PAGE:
This is a quiet story without a lot of adventure or crazy plot lines or outlandish characters. But if you like to read about someone who feels real, Anna is the perfect character to get to know. She is introspective and thoughtful, but it is not easy for her to make friends. Instead, Anna reads…a lot. This novel is peppered with references to various books and their characters, from the classic A Wrinkle in Time to Jacqueline Woodson’s lesser known Hush, as Anna reads her way through what might have been a very lonely year. As circumstances arise, Anna discovers that sometimes she is embarrassed of things that used to never bother her, like her mother’s job as a housekeeper, but she also finds courage to embrace parts of herself that others might not understand, like practicing Chinese writing. When her former best friend Laura needs a place to stay while her parents work through a messy divorce, Anna begins to realize that probably there’s more to everyone than what we see on the outside, which means she is really not so different from everyone else. I love Anna’s interesting relationships with people from her community – the crossing guard, an elderly man, and her wonderful teacher. Abigail Halpin’s illustrations throughout add to the novel’s charm and teach the reader how to make some of the crafts and food that are part of Anna’s year. This is a short novel, but Cheng leaves readers with much to think about afterwards. I enjoyed reading the author’s thoughts on this book, ending with: Year of the Book is like a collage of my family, neighbors, and friends. I hope that readers will see part of themselves in Anna and her friends as they navigate the world of family, friends, and community.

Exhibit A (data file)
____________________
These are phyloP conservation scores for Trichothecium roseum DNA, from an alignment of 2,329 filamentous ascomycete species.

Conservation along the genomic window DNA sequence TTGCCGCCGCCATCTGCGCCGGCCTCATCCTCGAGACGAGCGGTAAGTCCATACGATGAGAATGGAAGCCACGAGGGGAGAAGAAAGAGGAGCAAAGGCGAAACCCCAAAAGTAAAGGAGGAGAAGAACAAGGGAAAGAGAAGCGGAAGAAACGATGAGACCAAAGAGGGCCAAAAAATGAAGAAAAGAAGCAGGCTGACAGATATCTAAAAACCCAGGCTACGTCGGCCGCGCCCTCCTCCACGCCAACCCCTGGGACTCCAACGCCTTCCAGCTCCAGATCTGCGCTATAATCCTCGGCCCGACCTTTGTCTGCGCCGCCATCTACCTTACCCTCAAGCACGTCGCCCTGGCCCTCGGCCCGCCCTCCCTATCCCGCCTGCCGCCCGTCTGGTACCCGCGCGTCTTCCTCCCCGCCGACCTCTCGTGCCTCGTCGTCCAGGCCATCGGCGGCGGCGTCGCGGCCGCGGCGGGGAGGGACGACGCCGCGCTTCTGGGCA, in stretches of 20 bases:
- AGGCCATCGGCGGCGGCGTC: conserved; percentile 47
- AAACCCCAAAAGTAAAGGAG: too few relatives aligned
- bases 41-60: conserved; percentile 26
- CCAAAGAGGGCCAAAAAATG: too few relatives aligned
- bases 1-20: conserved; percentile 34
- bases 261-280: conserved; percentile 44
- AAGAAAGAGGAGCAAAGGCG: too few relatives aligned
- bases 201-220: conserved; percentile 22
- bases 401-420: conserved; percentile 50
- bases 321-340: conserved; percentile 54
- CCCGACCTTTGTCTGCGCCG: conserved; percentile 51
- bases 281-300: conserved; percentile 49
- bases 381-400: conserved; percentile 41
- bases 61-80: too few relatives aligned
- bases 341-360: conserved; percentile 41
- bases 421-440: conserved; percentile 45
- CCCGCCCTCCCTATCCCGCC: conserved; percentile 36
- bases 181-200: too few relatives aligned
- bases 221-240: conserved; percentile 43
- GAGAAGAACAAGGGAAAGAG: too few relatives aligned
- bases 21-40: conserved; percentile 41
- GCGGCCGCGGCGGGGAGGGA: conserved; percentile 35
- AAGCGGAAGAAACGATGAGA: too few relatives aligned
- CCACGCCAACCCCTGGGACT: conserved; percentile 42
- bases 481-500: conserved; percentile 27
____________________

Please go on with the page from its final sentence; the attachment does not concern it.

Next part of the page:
reviewed by Jennifer